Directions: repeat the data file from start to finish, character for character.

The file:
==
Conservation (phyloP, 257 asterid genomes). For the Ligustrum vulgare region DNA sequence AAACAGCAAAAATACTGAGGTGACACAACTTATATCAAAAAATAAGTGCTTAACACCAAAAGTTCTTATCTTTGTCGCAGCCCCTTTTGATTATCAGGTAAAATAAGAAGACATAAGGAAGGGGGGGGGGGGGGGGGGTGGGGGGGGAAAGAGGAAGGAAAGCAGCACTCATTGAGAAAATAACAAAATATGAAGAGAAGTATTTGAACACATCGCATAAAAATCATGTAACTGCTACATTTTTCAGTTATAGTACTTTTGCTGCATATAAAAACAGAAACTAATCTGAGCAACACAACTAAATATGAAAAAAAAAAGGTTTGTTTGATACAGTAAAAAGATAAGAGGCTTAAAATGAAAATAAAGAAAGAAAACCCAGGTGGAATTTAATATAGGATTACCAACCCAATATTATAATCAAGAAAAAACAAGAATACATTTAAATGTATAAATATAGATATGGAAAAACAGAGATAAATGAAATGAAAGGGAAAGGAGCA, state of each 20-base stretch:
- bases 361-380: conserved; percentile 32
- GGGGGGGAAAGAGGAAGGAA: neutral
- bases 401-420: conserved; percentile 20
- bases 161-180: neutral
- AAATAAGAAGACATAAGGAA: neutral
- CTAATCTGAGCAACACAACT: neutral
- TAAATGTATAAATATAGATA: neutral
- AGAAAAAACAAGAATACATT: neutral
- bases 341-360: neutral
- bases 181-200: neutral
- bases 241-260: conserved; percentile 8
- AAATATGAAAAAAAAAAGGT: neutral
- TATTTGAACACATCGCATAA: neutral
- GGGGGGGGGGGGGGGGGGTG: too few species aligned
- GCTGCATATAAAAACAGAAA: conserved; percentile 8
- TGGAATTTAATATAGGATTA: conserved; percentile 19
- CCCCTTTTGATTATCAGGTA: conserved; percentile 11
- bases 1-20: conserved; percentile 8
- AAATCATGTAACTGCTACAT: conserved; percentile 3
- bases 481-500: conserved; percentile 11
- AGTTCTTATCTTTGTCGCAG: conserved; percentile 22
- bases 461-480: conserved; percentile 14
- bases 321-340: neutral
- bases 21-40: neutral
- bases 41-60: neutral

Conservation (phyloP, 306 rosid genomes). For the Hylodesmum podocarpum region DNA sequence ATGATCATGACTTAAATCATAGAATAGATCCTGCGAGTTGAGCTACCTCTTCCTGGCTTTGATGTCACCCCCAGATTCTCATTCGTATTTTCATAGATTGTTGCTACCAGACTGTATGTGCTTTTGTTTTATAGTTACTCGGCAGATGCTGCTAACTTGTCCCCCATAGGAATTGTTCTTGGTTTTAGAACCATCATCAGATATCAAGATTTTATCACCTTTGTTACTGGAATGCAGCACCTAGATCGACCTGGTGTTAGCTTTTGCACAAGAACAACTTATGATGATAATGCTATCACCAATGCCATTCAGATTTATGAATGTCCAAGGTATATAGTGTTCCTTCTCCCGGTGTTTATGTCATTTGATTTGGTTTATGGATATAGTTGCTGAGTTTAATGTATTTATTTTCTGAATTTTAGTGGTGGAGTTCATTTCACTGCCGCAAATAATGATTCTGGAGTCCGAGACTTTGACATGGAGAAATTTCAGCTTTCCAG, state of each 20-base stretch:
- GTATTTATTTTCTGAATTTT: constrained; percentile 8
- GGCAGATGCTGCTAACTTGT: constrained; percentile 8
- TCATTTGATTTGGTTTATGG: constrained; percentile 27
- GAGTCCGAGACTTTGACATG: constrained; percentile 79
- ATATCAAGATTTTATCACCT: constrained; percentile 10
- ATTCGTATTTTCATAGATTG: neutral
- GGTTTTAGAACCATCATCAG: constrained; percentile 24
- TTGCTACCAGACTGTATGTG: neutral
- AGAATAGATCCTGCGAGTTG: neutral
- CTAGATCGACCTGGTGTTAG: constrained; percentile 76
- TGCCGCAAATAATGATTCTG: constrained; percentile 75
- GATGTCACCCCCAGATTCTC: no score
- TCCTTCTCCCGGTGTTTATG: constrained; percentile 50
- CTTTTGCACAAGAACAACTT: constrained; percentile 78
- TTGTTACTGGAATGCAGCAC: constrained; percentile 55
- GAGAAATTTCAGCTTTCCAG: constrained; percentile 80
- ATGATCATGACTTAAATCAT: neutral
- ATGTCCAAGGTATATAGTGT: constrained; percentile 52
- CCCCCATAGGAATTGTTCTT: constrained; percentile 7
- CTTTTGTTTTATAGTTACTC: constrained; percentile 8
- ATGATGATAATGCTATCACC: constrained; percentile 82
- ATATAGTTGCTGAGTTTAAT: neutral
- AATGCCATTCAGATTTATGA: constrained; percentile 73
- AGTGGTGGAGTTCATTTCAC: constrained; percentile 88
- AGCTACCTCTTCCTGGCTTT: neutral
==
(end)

Conservation (phyloP, 257 asterid genomes). For the Ligustrum vulgare region DNA sequence AAACAGCAAAAATACTGAGGTGACACAACTTATATCAAAAAATAAGTGCTTAACACCAAAAGTTCTTATCTTTGTCGCAGCCCCTTTTGATTATCAGGTAAAATAAGAAGACATAAGGAAGGGGGGGGGGGGGGGGGGTGGGGGGGGAAAGAGGAAGGAAAGCAGCACTCATTGAGAAAATAACAAAATATGAAGAGAAGTATTTGAACACATCGCATAAAAATCATGTAACTGCTACATTTTTCAGTTATAGTACTTTTGCTGCATATAAAAACAGAAACTAATCTGAGCAACACAACTAAATATGAAAAAAAAAAGGTTTGTTTGATACAGTAAAAAGATAAGAGGCTTAAAATGAAAATAAAGAAAGAAAACCCAGGTGGAATTTAATATAGGATTACCAACCCAATATTATAATCAAGAAAAAACAAGAATACATTTAAATGTATAAATATAGATATGGAAAAACAGAGATAAATGAAATGAAAGGGAAAGGAGCA, state of each 20-base stretch:
- bases 361-380: conserved; percentile 32
- GGGGGGGAAAGAGGAAGGAA: neutral
- bases 401-420: conserved; percentile 20
- bases 161-180: neutral
- AAATAAGAAGACATAAGGAA: neutral
- CTAATCTGAGCAACACAACT: neutral
- TAAATGTATAAATATAGATA: neutral
- AGAAAAAACAAGAATACATT: neutral
- bases 341-360: neutral
- bases 181-200: neutral
- bases 241-260: conserved; percentile 8
- AAATATGAAAAAAAAAAGGT: neutral
- TATTTGAACACATCGCATAA: neutral
- GGGGGGGGGGGGGGGGGGTG: too few species aligned
- GCTGCATATAAAAACAGAAA: conserved; percentile 8
- TGGAATTTAATATAGGATTA: conserved; percentile 19
- CCCCTTTTGATTATCAGGTA: conserved; percentile 11
- bases 1-20: conserved; percentile 8
- AAATCATGTAACTGCTACAT: conserved; percentile 3
- bases 481-500: conserved; percentile 11
- AGTTCTTATCTTTGTCGCAG: conserved; percentile 22
- bases 461-480: conserved; percentile 14
- bases 321-340: neutral
- bases 21-40: neutral
- bases 41-60: neutral

Conservation (phyloP, 306 rosid genomes). For the Hylodesmum podocarpum region DNA sequence ATGATCATGACTTAAATCATAGAATAGATCCTGCGAGTTGAGCTACCTCTTCCTGGCTTTGATGTCACCCCCAGATTCTCATTCGTATTTTCATAGATTGTTGCTACCAGACTGTATGTGCTTTTGTTTTATAGTTACTCGGCAGATGCTGCTAACTTGTCCCCCATAGGAATTGTTCTTGGTTTTAGAACCATCATCAGATATCAAGATTTTATCACCTTTGTTACTGGAATGCAGCACCTAGATCGACCTGGTGTTAGCTTTTGCACAAGAACAACTTATGATGATAATGCTATCACCAATGCCATTCAGATTTATGAATGTCCAAGGTATATAGTGTTCCTTCTCCCGGTGTTTATGTCATTTGATTTGGTTTATGGATATAGTTGCTGAGTTTAATGTATTTATTTTCTGAATTTTAGTGGTGGAGTTCATTTCACTGCCGCAAATAATGATTCTGGAGTCCGAGACTTTGACATGGAGAAATTTCAGCTTTCCAG, state of each 20-base stretch:
- GTATTTATTTTCTGAATTTT: constrained; percentile 8
- GGCAGATGCTGCTAACTTGT: constrained; percentile 8
- TCATTTGATTTGGTTTATGG: constrained; percentile 27
- GAGTCCGAGACTTTGACATG: constrained; percentile 79
- ATATCAAGATTTTATCACCT: constrained; percentile 10
- ATTCGTATTTTCATAGATTG: neutral
- GGTTTTAGAACCATCATCAG: constrained; percentile 24
- TTGCTACCAGACTGTATGTG: neutral
- AGAATAGATCCTGCGAGTTG: neutral
- CTAGATCGACCTGGTGTTAG: constrained; percentile 76
- TGCCGCAAATAATGATTCTG: constrained; percentile 75
- GATGTCACCCCCAGATTCTC: no score
- TCCTTCTCCCGGTGTTTATG: constrained; percentile 50
- CTTTTGCACAAGAACAACTT: constrained; percentile 78
- TTGTTACTGGAATGCAGCAC: constrained; percentile 55
- GAGAAATTTCAGCTTTCCAG: constrained; percentile 80
- ATGATCATGACTTAAATCAT: neutral
- ATGTCCAAGGTATATAGTGT: constrained; percentile 52
- CCCCCATAGGAATTGTTCTT: constrained; percentile 7
- CTTTTGTTTTATAGTTACTC: constrained; percentile 8
- ATGATGATAATGCTATCACC: constrained; percentile 82
- ATATAGTTGCTGAGTTTAAT: neutral
- AATGCCATTCAGATTTATGA: constrained; percentile 73
- AGTGGTGGAGTTCATTTCAC: constrained; percentile 88
- AGCTACCTCTTCCTGGCTTT: neutral